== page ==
Orion's Arm

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For a minor spiral arm of the Milky Way galaxy, see Orion Arm. For the stars which form the arm of the Orion asterism, see Orion (constellation).
Orion's Arm
Web address orionsarm.com
Available in English

Orion's Arm, (also called the Orion's Arm Universe Project, OAUP, or simply OA) is a multi-authored online science fiction world-building project, first established in 2000[1] by M. Alan Kazlev, Donna Malcolm Hirsekorn, Bernd Helfert and Anders Sandberg and further co-authored by many people since.[2] It was described by Cory Doctorow as "a pretty thoroughgoing post-Singularity thinggum with lots of opportunity for fun noodling".[3] Anyone can contribute articles, stories, artwork, or music to the website. A large mailing list exists,[4] in which members debate aspects of the world they are creating, discussing additions, modifications, issues arising, and work to be done.

A computer game and a role-playing game are being developed by the community, within the OA milieu. There is an ezine for Orion's Arm fiction, art, and commentary, called Voices: Future Tense,[5] add-ons for the Celestia program to displaying Orion's Arm planets, spacecraft and other objects,[6] and additional transhumanist flavored SF illustrations.[7]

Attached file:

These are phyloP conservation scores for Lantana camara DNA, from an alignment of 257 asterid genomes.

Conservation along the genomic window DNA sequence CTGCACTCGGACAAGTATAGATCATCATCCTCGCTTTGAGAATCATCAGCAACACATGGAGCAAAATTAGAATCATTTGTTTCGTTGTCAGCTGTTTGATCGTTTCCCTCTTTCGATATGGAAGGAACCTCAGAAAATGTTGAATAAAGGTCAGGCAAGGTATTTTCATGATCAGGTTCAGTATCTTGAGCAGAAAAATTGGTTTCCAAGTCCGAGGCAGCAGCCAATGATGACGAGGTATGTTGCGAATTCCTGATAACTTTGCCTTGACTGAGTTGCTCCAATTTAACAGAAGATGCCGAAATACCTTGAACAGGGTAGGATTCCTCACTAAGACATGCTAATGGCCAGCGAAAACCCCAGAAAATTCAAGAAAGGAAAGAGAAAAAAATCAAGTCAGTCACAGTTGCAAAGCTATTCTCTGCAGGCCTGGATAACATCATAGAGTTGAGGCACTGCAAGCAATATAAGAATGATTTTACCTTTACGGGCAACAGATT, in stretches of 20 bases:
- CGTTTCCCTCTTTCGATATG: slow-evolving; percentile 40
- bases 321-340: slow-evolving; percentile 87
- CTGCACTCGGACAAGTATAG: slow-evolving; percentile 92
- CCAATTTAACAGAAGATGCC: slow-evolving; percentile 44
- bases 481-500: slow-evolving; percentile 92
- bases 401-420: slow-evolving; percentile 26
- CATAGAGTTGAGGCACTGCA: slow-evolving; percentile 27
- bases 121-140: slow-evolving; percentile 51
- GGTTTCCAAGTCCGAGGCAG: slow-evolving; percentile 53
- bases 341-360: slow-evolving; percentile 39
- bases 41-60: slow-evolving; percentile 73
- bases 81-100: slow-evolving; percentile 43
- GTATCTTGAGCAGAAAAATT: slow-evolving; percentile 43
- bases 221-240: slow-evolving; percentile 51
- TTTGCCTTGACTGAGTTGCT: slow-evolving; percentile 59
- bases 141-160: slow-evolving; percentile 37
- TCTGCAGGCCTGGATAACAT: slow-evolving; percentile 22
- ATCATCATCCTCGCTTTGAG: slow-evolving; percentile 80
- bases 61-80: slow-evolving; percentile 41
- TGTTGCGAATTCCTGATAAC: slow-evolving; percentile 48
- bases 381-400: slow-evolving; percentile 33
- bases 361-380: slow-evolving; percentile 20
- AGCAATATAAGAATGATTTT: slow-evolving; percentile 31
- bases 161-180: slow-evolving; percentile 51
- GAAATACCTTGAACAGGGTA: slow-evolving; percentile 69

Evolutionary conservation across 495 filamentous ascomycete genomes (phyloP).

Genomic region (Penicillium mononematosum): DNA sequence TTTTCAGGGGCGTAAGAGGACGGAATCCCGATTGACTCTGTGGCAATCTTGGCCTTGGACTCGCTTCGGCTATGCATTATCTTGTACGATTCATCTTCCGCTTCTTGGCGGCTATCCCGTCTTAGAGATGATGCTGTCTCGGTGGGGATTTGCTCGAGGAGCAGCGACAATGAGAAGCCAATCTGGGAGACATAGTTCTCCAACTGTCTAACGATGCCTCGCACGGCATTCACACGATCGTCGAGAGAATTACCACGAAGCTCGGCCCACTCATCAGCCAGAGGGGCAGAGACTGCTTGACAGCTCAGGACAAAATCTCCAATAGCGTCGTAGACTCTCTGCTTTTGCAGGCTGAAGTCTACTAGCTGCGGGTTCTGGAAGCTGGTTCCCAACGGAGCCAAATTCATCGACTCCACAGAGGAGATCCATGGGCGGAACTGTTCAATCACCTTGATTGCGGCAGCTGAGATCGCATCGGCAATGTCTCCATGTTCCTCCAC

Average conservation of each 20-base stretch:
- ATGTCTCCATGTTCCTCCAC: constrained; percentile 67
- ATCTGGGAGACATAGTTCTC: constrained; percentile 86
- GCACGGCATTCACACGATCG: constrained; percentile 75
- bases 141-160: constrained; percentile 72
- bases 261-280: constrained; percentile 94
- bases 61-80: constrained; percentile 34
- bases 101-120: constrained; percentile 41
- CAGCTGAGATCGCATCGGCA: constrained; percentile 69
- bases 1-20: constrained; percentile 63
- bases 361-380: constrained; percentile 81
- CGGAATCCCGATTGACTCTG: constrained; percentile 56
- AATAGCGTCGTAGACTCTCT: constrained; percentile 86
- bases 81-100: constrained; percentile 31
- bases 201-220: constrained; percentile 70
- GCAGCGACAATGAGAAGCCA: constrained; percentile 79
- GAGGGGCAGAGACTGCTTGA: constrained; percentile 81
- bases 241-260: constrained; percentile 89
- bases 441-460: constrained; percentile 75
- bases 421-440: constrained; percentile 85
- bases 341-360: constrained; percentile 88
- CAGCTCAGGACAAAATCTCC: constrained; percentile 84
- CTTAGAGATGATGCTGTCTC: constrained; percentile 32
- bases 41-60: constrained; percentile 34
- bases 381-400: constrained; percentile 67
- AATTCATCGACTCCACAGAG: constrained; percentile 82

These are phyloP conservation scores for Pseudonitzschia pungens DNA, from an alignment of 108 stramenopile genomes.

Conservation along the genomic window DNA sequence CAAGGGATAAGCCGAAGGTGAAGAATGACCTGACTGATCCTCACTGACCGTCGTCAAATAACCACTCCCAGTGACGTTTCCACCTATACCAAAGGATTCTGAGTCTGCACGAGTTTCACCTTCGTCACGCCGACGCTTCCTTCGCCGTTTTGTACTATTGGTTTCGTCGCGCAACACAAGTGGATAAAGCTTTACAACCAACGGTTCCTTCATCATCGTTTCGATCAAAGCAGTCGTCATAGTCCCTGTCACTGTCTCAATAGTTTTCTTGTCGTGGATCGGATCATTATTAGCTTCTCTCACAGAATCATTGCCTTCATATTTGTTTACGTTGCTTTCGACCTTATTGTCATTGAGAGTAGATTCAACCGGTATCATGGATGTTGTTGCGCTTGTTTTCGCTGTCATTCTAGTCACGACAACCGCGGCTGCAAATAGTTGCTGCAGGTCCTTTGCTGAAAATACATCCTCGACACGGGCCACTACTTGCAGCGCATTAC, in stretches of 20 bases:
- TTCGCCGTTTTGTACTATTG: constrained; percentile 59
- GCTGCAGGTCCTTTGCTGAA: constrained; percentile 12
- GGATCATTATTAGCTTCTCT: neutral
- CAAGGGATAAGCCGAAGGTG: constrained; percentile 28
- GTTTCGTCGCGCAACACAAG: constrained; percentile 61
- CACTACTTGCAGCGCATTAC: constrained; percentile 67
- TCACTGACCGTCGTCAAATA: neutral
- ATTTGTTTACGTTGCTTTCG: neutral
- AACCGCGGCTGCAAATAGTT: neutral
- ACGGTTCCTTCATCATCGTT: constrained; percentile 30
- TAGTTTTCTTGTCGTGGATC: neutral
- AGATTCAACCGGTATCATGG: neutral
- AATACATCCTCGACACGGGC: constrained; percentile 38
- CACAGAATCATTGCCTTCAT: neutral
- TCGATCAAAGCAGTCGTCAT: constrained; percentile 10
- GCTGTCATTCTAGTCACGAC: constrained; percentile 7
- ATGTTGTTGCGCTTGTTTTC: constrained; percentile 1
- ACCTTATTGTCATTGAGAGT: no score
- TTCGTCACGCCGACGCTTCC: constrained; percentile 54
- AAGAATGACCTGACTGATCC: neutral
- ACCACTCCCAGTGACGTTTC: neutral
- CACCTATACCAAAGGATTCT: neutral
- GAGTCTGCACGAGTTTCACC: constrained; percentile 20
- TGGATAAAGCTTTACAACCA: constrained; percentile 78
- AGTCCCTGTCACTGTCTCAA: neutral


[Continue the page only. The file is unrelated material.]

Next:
The first published Orion's Arm book, a collection of five novellas set within the OA universe, called Against a Diamond Sky,[8] was released in September 2009 by Outskirts Press.[9] The second published Orion's Arm book, called After Tranquility, was released in February 2014.[10][11]

Setting[edit]

OA is set over ten thousand years in the future, and claims to adhere to plausible, or "hard" science fiction; that is, no human-like aliens, no literal faster-than-light travel or other violations of the known laws of physics, and no "naval analogy" space battles. Certain speculative technologies, such as the creation of "negative-mass" (averaged null energy condition-violating) exotic matter and the manipulation of strange forms of matter, such as magnetic monopoles and Q-balls, on length scales much smaller than that of an atom, strong artificial intelligence and artificial life appear in the setting, distinguishing it from "ultra-hard" science fiction (which assumes only technologies proven to be possible at the time it is written).